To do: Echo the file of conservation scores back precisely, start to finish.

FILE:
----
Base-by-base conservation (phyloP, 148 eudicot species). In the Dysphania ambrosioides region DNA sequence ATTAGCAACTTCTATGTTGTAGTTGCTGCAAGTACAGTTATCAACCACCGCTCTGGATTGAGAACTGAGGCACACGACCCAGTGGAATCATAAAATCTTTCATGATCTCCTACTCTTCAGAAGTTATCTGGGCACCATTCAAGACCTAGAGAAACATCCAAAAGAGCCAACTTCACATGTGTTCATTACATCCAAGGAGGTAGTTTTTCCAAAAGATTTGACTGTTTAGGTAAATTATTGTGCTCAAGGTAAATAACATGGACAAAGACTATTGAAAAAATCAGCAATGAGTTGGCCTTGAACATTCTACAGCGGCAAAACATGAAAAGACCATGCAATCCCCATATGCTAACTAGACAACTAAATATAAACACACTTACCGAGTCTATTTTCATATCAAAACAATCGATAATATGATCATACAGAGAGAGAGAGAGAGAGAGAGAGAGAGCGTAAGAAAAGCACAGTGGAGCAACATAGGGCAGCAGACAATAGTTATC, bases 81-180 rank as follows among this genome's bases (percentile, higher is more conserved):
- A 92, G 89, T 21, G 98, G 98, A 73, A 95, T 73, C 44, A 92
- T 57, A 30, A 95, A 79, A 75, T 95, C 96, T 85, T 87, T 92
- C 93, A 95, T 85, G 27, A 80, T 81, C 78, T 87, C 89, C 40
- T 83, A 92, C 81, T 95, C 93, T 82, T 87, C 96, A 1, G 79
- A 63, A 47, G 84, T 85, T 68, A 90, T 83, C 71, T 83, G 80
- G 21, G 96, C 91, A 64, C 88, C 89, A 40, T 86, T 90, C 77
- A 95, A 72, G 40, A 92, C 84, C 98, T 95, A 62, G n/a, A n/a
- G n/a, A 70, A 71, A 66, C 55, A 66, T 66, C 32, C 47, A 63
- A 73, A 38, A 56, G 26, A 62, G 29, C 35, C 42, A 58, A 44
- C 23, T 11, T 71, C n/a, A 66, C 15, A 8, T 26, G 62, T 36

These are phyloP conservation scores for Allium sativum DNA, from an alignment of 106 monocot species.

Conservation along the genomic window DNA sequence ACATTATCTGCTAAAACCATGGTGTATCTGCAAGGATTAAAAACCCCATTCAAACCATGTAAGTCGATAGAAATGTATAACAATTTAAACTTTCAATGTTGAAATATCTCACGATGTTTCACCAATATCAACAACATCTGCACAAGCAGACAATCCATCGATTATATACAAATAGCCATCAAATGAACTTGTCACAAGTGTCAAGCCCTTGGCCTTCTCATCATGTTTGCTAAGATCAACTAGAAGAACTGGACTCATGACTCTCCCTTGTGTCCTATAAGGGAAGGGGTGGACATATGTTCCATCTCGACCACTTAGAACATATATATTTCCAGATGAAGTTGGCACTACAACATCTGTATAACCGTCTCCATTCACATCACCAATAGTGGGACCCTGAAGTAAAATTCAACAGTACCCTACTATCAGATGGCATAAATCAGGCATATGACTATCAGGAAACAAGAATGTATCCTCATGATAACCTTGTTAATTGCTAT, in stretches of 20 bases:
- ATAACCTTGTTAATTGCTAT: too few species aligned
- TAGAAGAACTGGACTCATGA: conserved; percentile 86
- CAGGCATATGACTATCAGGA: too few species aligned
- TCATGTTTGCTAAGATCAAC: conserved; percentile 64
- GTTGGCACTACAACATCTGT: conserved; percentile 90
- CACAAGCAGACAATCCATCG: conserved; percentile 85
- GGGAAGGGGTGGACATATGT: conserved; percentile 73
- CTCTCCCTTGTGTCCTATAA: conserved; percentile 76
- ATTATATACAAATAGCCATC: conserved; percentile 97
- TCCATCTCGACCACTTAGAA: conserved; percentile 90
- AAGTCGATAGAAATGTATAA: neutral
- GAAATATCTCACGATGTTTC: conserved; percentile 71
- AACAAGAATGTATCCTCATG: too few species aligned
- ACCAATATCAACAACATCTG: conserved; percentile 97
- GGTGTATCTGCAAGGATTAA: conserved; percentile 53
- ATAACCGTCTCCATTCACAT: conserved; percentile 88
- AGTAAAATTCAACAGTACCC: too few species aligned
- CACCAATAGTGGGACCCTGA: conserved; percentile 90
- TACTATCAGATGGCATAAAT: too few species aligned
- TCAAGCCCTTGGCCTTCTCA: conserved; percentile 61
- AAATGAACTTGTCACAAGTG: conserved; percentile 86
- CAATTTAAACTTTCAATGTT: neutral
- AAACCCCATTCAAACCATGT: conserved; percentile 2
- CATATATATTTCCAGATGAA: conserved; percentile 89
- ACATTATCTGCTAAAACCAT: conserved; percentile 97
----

Base-by-base conservation (phyloP, 148 eudicot species). In the Dysphania ambrosioides region DNA sequence ATTAGCAACTTCTATGTTGTAGTTGCTGCAAGTACAGTTATCAACCACCGCTCTGGATTGAGAACTGAGGCACACGACCCAGTGGAATCATAAAATCTTTCATGATCTCCTACTCTTCAGAAGTTATCTGGGCACCATTCAAGACCTAGAGAAACATCCAAAAGAGCCAACTTCACATGTGTTCATTACATCCAAGGAGGTAGTTTTTCCAAAAGATTTGACTGTTTAGGTAAATTATTGTGCTCAAGGTAAATAACATGGACAAAGACTATTGAAAAAATCAGCAATGAGTTGGCCTTGAACATTCTACAGCGGCAAAACATGAAAAGACCATGCAATCCCCATATGCTAACTAGACAACTAAATATAAACACACTTACCGAGTCTATTTTCATATCAAAACAATCGATAATATGATCATACAGAGAGAGAGAGAGAGAGAGAGAGAGAGCGTAAGAAAAGCACAGTGGAGCAACATAGGGCAGCAGACAATAGTTATC, bases 81-180 rank as follows among this genome's bases (percentile, higher is more conserved):
- A 92, G 89, T 21, G 98, G 98, A 73, A 95, T 73, C 44, A 92
- T 57, A 30, A 95, A 79, A 75, T 95, C 96, T 85, T 87, T 92
- C 93, A 95, T 85, G 27, A 80, T 81, C 78, T 87, C 89, C 40
- T 83, A 92, C 81, T 95, C 93, T 82, T 87, C 96, A 1, G 79
- A 63, A 47, G 84, T 85, T 68, A 90, T 83, C 71, T 83, G 80
- G 21, G 96, C 91, A 64, C 88, C 89, A 40, T 86, T 90, C 77
- A 95, A 72, G 40, A 92, C 84, C 98, T 95, A 62, G n/a, A n/a
- G n/a, A 70, A 71, A 66, C 55, A 66, T 66, C 32, C 47, A 63
- A 73, A 38, A 56, G 26, A 62, G 29, C 35, C 42, A 58, A 44
- C 23, T 11, T 71, C n/a, A 66, C 15, A 8, T 26, G 62, T 36

These are phyloP conservation scores for Allium sativum DNA, from an alignment of 106 monocot species.

Conservation along the genomic window DNA sequence ACATTATCTGCTAAAACCATGGTGTATCTGCAAGGATTAAAAACCCCATTCAAACCATGTAAGTCGATAGAAATGTATAACAATTTAAACTTTCAATGTTGAAATATCTCACGATGTTTCACCAATATCAACAACATCTGCACAAGCAGACAATCCATCGATTATATACAAATAGCCATCAAATGAACTTGTCACAAGTGTCAAGCCCTTGGCCTTCTCATCATGTTTGCTAAGATCAACTAGAAGAACTGGACTCATGACTCTCCCTTGTGTCCTATAAGGGAAGGGGTGGACATATGTTCCATCTCGACCACTTAGAACATATATATTTCCAGATGAAGTTGGCACTACAACATCTGTATAACCGTCTCCATTCACATCACCAATAGTGGGACCCTGAAGTAAAATTCAACAGTACCCTACTATCAGATGGCATAAATCAGGCATATGACTATCAGGAAACAAGAATGTATCCTCATGATAACCTTGTTAATTGCTAT, in stretches of 20 bases:
- ATAACCTTGTTAATTGCTAT: too few species aligned
- TAGAAGAACTGGACTCATGA: conserved; percentile 86
- CAGGCATATGACTATCAGGA: too few species aligned
- TCATGTTTGCTAAGATCAAC: conserved; percentile 64
- GTTGGCACTACAACATCTGT: conserved; percentile 90
- CACAAGCAGACAATCCATCG: conserved; percentile 85
- GGGAAGGGGTGGACATATGT: conserved; percentile 73
- CTCTCCCTTGTGTCCTATAA: conserved; percentile 76
- ATTATATACAAATAGCCATC: conserved; percentile 97
- TCCATCTCGACCACTTAGAA: conserved; percentile 90
- AAGTCGATAGAAATGTATAA: neutral
- GAAATATCTCACGATGTTTC: conserved; percentile 71
- AACAAGAATGTATCCTCATG: too few species aligned
- ACCAATATCAACAACATCTG: conserved; percentile 97
- GGTGTATCTGCAAGGATTAA: conserved; percentile 53
- ATAACCGTCTCCATTCACAT: conserved; percentile 88
- AGTAAAATTCAACAGTACCC: too few species aligned
- CACCAATAGTGGGACCCTGA: conserved; percentile 90
- TACTATCAGATGGCATAAAT: too few species aligned
- TCAAGCCCTTGGCCTTCTCA: conserved; percentile 61
- AAATGAACTTGTCACAAGTG: conserved; percentile 86
- CAATTTAAACTTTCAATGTT: neutral
- AAACCCCATTCAAACCATGT: conserved; percentile 2
- CATATATATTTCCAGATGAA: conserved; percentile 89
- ACATTATCTGCTAAAACCAT: conserved; percentile 97